Agricultural activities loophole could turn Kyoto Protocol on its head

Potential loopholes in the Kyoto Protocol could allow the US to profit from the treaty by selling surplus carbon emissions credits to other industrial nations, an Australian environmentalist has warned. He adds that moves to exploit the loophole could lead to the treaty's collapse.

The executive director of the Australian Institute, an independent public policy research centre, has warned that moves to broaden the definition of carbon sinks to include so-called ‘additional agricultural activities’ could enable some industrial and developing nations to meet their carbon emissions targets by adopting agricultural practices that some scientists believe release less CO2 into the atmosphere.
“This is the mother of all loopholes,” Dr Hamilton told edie. “If these loopholes were exploited to the maximum in Annex I countries alone, the carbon storage potential is so great that it would completely account for the net emissions reductions required of industrial countries under the Protocol. In other words, industrial countries could be absolved of any need to reduce their fossil fuel emissions.”
“In addition, some countries will be able to exploit these ‘additional activities’ more readily than others. The US and Canada, which are both well placed to take advantage, could even end up selling their emissions credits to other countries, and making money out of the Kyoto Protocol.
“This raises the question of whether it is worth pursuing the Kyoto Protocol at all. In November, at the COP 6 meeting in the Hague, environmentalists may well be arguing that we might as well tear it up and start again.”
Article 3.4 of the Kyoto Protocol refers to emissions from ‘additional activities’. These activities refer to a number of low C02 emitting farming methods, such as ‘conservation tillage’ – which releases less carbon by ploughing less deeply – changes to crop rotation and other growing practices.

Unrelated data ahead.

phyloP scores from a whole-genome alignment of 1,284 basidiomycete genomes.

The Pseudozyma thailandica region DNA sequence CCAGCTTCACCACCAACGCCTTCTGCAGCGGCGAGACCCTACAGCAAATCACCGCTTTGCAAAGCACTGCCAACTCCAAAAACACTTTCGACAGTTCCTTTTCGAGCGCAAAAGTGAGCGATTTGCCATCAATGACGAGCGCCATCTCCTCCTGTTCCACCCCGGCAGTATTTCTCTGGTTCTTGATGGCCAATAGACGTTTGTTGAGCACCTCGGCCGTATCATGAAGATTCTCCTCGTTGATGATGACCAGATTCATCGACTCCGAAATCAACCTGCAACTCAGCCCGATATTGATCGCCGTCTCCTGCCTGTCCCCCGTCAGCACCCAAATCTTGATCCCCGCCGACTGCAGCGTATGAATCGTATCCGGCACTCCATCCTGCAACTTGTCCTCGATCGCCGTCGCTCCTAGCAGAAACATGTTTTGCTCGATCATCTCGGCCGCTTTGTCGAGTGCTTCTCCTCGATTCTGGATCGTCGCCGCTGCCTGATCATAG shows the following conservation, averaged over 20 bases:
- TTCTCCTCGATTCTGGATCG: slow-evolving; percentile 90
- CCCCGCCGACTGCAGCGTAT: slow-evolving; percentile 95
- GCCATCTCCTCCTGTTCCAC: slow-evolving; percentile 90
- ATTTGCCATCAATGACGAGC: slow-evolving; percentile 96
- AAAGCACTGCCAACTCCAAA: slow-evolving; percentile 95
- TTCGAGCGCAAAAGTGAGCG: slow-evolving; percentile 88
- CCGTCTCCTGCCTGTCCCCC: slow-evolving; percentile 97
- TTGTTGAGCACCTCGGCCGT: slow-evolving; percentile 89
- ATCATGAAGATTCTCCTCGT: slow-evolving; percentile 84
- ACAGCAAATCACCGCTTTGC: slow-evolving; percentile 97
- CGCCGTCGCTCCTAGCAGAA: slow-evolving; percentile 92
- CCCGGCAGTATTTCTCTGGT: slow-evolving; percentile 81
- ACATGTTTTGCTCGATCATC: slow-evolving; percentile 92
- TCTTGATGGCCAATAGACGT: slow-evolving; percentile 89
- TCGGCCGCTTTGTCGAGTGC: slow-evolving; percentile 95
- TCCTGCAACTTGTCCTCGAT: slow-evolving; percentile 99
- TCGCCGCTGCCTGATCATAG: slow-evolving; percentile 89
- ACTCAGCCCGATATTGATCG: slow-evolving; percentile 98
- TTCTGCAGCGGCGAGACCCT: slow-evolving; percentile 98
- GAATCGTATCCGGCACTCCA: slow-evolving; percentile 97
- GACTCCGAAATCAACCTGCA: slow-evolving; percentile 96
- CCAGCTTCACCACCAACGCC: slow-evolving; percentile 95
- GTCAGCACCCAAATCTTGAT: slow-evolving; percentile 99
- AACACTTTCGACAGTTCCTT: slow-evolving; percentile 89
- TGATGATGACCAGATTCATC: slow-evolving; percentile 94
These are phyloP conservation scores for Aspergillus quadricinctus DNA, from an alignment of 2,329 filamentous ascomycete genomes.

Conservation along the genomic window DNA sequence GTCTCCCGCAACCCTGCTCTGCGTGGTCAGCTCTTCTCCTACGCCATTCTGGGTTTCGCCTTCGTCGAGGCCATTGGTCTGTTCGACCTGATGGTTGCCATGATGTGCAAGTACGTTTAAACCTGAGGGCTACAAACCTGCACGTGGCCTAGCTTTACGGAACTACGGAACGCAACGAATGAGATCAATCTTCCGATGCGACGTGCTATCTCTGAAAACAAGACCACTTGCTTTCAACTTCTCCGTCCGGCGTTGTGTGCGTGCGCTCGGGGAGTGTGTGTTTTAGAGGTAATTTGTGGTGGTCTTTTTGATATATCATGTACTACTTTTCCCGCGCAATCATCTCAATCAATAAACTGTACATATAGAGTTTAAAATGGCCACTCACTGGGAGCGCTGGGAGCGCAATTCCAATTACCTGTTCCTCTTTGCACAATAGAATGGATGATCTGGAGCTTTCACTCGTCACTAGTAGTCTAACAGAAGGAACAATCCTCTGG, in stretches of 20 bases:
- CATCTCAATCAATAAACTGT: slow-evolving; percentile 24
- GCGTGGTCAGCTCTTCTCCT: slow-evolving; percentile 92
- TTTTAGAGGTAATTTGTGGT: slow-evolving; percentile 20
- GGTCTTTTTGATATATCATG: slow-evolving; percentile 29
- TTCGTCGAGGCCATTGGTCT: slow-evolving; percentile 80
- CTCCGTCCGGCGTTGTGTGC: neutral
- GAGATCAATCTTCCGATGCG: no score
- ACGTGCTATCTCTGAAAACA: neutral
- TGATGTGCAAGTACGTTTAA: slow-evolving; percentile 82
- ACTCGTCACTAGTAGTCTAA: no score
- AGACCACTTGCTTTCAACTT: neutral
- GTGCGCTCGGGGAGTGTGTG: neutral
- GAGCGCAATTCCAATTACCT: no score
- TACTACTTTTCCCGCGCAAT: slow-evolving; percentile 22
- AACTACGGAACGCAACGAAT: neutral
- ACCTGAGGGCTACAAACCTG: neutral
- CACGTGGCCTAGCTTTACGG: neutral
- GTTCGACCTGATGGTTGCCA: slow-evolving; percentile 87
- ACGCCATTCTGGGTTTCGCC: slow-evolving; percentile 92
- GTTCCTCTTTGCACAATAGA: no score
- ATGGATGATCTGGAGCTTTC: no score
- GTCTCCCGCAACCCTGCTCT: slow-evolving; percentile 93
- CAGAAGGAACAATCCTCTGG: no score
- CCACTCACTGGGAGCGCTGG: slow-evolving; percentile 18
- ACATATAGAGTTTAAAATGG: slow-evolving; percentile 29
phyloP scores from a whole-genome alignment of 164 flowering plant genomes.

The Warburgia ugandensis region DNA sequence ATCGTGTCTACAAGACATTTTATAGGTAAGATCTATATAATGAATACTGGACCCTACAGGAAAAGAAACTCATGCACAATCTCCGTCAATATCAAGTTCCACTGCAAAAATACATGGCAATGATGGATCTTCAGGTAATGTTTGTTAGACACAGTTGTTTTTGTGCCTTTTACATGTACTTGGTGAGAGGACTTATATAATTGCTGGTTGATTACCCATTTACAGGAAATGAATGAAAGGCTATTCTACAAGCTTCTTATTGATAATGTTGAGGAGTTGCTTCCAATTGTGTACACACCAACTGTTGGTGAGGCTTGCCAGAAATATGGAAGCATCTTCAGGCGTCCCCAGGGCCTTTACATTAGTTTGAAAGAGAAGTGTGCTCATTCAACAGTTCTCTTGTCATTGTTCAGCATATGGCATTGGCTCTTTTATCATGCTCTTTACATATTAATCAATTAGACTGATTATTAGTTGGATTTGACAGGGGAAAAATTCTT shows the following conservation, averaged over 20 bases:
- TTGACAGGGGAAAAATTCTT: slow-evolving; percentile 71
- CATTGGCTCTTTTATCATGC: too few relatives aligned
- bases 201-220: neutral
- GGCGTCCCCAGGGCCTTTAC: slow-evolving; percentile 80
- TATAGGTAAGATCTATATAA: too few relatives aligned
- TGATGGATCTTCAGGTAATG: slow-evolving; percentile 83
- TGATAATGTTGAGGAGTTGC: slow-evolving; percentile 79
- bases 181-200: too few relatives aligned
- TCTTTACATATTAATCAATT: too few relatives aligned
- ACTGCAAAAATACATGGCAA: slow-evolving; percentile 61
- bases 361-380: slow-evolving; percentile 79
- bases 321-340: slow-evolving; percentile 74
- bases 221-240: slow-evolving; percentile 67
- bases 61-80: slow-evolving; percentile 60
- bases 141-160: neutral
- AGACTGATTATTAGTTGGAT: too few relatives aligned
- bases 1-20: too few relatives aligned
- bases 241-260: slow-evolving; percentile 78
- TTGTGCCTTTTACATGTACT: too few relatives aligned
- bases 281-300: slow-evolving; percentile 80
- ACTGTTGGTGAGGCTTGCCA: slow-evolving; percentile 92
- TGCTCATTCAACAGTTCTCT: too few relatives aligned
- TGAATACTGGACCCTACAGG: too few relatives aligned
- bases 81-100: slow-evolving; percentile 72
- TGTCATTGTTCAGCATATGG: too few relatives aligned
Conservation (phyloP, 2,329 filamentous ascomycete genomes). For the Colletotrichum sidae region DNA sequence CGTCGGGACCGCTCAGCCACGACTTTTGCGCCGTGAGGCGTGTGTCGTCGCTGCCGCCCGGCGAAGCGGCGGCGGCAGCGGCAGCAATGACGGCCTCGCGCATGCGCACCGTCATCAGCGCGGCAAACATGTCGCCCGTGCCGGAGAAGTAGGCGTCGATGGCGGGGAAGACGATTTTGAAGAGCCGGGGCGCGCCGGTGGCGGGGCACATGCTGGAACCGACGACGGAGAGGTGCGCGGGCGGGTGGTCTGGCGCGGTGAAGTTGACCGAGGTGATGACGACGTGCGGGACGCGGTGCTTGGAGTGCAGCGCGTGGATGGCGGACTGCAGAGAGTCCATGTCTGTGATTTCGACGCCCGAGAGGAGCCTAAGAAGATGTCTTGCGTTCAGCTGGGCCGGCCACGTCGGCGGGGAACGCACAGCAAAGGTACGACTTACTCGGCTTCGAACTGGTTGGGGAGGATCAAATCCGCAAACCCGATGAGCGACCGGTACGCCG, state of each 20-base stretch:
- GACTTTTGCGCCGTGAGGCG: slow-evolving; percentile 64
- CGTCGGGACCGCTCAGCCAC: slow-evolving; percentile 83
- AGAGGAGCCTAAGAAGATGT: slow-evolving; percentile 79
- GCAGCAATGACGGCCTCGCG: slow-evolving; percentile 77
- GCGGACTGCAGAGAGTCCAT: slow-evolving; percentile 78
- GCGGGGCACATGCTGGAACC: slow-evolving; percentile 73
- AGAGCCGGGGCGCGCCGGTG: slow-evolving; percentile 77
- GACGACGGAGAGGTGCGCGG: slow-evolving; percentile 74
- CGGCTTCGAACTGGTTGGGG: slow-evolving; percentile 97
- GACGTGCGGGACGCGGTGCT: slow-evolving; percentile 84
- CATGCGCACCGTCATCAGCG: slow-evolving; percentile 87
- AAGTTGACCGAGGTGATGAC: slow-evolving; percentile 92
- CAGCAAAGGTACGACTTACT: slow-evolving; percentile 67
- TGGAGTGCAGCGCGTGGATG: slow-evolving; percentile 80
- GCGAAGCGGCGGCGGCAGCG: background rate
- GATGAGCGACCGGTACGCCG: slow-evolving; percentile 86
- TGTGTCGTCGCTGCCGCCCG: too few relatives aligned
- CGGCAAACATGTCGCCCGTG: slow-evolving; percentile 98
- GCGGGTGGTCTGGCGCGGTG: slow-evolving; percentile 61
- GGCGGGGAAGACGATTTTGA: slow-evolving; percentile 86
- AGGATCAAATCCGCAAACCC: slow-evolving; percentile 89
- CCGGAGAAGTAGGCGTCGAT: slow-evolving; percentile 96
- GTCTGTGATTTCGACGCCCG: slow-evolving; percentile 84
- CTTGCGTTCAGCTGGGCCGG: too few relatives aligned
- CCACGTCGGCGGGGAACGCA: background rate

Under the Protocol, industrialised countries must reduce their emissions by an average of 5.2% below 1990 levels, although Australia extracted a special deal that allows it to increase emissions by 8% by around 2010.
Dr Hamilton says there is uncertainty about the effect these changes would have on the carbon cycle, but, he says, a report by the Intergovernmental Panel on Climate Change (IPCC) showed that the potential for carbon storage is huge. In addition, a recent US coal industry report has calculated that the soil carbon pool is 4.2 times the entire atmospheric pool, and 5.7 times the biotic pool. The report claims that a climate change policy could be implemented that would work by storing carbon in soil.
Australia hopes to establish an international coalition of countries that favour the inclusion of the ‘additional activities’ under the definition of carbon sinks at COP6 in November.
However, an international ministerial meeting in Perth this week to discus the issue ended in indecision, Dr Hamilton said.
Australia had invited those countries most likely to join the proposed coalition – a mixture of Annex I and II countries including the US, UK, France, Russia, Canada, Japan, South Africa, Egypt, Uganda and some Asian and South American countries.
Germany, one of the countries most opposed to the idea of using sinks to meet carbon emissions targets wasn’t invited to the conference, according to Dr Hamilton.
However, the conference was inconclusive. “There was a wide diversity of views, but no clear outcome,” according to Dr Hamilton, “so it’s fair to conclude that Australia is finding it difficult to form a coalition of parties around the issue.There was also a degree of lack of understanding about the technicalities of the Protocol and about the science of sinks.”
Dr Hamilton also said that the Australian Environment Minister Richard Hill had appeared to soften his attitude to the Protocol after the meeting, saying that Australia would not necessarily abandon the Kyoto Protocol if its demands were not met.

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